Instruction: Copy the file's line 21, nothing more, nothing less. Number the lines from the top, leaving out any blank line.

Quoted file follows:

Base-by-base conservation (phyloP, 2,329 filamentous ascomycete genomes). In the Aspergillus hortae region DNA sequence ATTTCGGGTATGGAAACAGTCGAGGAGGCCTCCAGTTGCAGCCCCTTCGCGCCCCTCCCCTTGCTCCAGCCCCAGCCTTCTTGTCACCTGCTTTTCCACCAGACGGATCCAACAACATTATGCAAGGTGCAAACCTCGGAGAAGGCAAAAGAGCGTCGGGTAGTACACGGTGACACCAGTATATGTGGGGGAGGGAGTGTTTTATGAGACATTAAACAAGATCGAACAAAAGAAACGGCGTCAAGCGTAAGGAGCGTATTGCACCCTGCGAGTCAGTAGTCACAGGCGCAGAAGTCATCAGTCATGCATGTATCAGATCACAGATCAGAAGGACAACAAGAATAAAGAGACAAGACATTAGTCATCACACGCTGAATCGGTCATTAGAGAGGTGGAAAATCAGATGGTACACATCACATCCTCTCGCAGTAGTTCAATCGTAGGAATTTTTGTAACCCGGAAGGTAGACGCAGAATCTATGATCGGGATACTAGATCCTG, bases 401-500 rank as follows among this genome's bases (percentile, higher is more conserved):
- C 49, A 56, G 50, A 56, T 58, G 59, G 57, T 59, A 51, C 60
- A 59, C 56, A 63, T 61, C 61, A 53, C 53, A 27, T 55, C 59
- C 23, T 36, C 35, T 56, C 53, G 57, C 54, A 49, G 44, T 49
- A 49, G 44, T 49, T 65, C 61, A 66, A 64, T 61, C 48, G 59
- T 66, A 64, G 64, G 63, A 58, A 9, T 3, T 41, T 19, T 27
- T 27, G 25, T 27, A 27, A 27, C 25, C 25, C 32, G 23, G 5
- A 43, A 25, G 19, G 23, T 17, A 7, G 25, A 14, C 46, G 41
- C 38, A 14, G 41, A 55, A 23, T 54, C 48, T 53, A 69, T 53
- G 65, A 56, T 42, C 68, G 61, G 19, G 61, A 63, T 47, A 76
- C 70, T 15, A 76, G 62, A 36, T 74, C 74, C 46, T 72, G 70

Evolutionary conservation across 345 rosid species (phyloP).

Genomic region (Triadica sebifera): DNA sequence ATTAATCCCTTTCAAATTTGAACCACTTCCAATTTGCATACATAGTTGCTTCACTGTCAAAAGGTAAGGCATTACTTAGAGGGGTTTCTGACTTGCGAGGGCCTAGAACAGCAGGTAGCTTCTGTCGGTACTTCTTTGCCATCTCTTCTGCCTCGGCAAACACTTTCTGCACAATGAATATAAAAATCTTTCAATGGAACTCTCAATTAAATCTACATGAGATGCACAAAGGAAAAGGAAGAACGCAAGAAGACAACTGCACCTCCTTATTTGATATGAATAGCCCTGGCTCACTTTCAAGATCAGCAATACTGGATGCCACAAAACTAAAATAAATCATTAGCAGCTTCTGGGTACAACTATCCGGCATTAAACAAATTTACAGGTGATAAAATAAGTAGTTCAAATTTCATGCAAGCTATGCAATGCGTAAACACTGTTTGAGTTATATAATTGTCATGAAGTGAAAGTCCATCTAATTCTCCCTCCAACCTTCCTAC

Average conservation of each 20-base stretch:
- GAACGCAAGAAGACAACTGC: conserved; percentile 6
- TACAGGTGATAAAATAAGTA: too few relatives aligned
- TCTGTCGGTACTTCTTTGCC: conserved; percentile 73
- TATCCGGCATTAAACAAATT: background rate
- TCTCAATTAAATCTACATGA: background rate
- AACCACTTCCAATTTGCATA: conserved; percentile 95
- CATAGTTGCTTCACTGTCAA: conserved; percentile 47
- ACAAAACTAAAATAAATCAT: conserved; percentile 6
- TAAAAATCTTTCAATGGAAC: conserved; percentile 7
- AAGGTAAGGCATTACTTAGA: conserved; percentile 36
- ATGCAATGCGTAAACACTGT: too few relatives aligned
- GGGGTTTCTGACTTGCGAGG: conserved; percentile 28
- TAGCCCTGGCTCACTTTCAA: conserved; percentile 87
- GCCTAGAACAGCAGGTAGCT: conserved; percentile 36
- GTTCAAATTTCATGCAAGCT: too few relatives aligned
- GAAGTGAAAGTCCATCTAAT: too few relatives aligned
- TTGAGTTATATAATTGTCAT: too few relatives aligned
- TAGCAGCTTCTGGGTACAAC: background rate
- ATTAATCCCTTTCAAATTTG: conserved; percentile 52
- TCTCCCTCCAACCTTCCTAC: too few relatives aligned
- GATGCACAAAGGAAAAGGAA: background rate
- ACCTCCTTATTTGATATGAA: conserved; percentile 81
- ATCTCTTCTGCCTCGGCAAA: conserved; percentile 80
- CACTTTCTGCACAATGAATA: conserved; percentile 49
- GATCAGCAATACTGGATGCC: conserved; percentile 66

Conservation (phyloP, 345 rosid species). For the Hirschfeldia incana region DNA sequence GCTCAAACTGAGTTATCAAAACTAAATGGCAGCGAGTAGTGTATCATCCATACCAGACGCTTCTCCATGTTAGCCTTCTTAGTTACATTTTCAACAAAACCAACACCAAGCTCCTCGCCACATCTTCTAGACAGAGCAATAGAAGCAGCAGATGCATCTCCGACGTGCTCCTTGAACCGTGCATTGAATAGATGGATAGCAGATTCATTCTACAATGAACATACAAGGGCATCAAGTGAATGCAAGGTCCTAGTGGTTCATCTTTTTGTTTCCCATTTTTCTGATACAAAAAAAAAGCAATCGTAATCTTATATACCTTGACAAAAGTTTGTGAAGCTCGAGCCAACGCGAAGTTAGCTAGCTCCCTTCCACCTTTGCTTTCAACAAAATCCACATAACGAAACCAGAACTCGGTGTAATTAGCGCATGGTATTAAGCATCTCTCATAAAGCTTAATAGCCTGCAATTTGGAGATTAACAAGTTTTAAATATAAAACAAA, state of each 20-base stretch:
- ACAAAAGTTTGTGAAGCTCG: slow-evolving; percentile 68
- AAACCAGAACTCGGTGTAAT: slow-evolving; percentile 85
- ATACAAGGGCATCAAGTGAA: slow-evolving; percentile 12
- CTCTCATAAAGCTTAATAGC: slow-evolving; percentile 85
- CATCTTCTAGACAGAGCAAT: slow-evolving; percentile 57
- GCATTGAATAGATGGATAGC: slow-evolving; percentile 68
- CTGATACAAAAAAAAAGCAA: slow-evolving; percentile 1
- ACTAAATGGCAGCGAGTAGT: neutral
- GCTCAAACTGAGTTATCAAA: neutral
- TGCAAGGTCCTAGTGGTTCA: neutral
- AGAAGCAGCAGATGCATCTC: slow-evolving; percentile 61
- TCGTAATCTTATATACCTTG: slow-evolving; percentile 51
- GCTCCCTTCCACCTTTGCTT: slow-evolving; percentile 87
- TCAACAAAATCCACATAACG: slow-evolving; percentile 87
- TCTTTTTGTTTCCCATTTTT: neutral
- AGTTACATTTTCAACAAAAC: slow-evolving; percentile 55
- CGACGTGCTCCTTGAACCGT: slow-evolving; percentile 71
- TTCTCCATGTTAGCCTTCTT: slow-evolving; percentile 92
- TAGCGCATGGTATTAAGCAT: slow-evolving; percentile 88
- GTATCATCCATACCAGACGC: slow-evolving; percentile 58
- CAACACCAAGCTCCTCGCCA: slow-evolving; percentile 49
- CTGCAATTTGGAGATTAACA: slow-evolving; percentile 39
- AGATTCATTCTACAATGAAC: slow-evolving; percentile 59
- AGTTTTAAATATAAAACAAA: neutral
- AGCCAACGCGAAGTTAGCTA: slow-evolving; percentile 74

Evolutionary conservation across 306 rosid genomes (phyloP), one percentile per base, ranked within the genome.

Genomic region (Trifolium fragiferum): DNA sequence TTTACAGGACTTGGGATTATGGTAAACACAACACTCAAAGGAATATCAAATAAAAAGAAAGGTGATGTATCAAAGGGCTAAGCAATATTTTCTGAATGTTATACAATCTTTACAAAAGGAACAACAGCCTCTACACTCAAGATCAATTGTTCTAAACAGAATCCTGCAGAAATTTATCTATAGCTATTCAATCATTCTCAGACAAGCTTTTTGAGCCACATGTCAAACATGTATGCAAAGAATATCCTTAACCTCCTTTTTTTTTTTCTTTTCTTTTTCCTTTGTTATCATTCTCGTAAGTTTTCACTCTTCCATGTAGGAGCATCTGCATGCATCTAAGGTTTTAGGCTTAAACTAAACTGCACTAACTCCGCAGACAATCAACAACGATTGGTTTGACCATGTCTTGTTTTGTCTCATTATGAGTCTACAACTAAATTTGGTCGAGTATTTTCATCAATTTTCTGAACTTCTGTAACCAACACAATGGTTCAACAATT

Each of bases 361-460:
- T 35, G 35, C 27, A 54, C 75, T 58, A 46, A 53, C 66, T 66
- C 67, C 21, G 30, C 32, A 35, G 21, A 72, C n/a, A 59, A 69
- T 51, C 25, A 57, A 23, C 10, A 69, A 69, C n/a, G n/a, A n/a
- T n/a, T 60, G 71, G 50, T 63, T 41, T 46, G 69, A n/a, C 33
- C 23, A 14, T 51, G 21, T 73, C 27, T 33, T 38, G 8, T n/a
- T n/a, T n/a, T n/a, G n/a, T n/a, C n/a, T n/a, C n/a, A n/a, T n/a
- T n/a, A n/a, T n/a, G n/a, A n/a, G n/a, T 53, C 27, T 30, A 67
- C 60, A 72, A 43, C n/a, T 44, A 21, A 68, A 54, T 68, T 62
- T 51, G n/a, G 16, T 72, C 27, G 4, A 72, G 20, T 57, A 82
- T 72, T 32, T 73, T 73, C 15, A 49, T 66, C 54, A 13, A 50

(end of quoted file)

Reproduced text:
- CATAGTTGCTTCACTGTCAA: conserved; percentile 47